In relationship with the Father, patience has much to do with our trust in Him. And much to reveal about how much we actually do.

Is God still good if he doesn't two-minute microwave our ramen-noodle-cup-problems into our desired solution?

Yes. Absolutely he is good. There is no other standard for good.

But I still don't consistently act in my knowledge of that absolute goodness.

Hence, an irritating two-minute-noodle-cup problem of the day may be: So-and-so isn't a believer, yet.

Not something I enjoy thinking about. But it's something God has put an immeasurable amount of thought into. (Psalms 139:17-18)

Frankly, it's something that bothers our loving God about the people he made *in His image* more than it bothers me.

God's working, and has already done the work through Jesus. ย (Romans 8) ย ๐Ÿ™Œ๐Ÿป
The conclusion is clear to Him.

๐ŸŽถ "Even when I can't see it, you're working."

Ramen-noodle-cup problem of the day, may alternatively come down to the personal question of: "Am I bearing good fruit?"

I've seen that the enemy will try and confuse us about fruit that one is prayerfully producing.

It seems a bit absurd to write this out, but the enemy would attempt to confuse our thinking to conclude: "The only fruit someone produces is a completely saved and justified saint. And it only counts when you can watch it all happen."

Well, this is a lie.

It's very reassuring to know that God is even counting gifted cups of cold water that are given in kindness and faith:

"And whoever gives one of these little ones even a cup of cold water because he is a disciple, truly, I say to you, he will by no means lose his reward." Matthew 10:42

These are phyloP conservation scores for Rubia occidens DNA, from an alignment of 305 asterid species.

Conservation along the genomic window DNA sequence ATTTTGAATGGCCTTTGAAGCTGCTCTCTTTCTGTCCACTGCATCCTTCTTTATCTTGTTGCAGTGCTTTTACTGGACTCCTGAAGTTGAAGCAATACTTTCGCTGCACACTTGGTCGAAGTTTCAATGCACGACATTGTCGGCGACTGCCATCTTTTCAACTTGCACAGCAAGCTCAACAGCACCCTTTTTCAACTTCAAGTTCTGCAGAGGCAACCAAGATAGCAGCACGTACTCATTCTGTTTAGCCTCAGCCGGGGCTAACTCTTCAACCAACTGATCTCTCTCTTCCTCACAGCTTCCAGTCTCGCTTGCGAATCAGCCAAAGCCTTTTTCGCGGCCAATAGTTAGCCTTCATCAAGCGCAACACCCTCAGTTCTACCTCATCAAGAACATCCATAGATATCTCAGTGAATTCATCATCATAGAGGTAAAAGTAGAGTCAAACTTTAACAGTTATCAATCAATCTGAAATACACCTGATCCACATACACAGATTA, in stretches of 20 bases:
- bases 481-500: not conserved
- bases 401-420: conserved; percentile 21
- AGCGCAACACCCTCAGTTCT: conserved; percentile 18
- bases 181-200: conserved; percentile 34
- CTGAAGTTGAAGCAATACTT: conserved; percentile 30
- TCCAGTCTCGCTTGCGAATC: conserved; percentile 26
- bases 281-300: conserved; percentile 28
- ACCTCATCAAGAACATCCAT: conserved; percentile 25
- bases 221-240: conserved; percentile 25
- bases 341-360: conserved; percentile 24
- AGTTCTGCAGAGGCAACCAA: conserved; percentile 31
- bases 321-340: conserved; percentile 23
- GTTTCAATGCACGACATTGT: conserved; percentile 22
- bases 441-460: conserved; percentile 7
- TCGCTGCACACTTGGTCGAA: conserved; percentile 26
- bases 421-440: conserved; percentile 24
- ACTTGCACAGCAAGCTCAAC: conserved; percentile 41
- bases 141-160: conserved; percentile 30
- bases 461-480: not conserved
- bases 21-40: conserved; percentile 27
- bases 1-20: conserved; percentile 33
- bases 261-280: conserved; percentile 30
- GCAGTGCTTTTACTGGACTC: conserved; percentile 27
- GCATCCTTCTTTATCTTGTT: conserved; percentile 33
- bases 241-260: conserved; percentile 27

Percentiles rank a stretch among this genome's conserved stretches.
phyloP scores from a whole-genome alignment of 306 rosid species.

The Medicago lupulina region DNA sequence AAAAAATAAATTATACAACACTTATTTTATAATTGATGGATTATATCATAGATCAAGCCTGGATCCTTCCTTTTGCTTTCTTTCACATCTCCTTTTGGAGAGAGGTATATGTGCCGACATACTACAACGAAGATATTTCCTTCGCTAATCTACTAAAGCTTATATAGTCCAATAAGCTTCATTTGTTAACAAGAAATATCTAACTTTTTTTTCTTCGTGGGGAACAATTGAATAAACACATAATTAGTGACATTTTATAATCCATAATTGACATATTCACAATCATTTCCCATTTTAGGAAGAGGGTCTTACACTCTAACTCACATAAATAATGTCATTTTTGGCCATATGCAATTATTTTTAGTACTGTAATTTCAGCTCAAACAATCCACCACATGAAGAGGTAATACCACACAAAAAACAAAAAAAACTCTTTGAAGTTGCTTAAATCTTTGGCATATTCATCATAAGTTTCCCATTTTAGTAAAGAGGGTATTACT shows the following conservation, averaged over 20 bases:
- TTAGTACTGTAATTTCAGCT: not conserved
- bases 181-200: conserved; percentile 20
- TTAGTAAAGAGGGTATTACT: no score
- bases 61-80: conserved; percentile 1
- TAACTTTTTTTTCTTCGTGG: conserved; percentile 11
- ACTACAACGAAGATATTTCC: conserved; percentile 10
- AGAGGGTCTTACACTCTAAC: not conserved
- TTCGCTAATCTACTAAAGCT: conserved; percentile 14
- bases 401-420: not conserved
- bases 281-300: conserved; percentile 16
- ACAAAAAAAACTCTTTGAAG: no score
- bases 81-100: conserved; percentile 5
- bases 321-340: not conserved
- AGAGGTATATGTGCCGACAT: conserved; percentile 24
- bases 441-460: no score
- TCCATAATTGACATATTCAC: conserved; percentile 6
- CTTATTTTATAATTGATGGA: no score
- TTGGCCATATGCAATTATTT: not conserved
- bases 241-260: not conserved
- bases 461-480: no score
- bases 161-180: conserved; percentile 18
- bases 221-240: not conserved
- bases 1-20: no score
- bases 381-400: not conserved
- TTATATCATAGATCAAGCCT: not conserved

We're not the ones that "produce" any sort of salvation anyway. God through Jesus' work and the Holy Spirit's influence does that. We are the ones helping water and plant a bit.

I'm encouraged to see a big piece of the larger puzzle that is Jesus' work here in Japan. More encouraged than I have been in a little while, in fact.

Back to my friend Sara's conversation. "I believe my host family was protestant. Every Sunday the father went to Church. He prayed before each meal. It was a major culture shock to see people who believe God in Canada, when in Japan most people are non-religious. They wrote me a letter as I left, and even checked up with me about this virus to make sure I was safe."

Seems like God's the one writing her story, and all the people that come into it.

And let's return to my friend Jonathan's story, "After calling my friends in Japan, I talked with my friends at the church in Australia. After meeting up with them, suddently their whole group including the pastor surrounded me. Like 5 or 6 people in a circle. And they started to pray. ย The pastor was praying in a language I couldn't understand. Then he placed his hand on my head. After they finished, I got a call for an interview that day at 3 am! That job allowed me to save up for two years to finally start studying abroad at a university in Malaysia!"

I had to ask, "Are you a Christian, Jonathan?"

He said, "Yes, I am."

So neither he who plants nor he who waters is anything, but only God who gives the growth. (1st Corinthians 3:7)

Sometimes we plant. Sometimes we water. But you know what, God is giving the growth all over the world.

Seeing His work like this in people's lives that I've just met, means surely he is at work in people's lives that we have shared the Gospel with as well.

Be encouraged friends.

๐ŸŽถ "You never stop, you never stop working"

God's working. ๐Ÿ˜„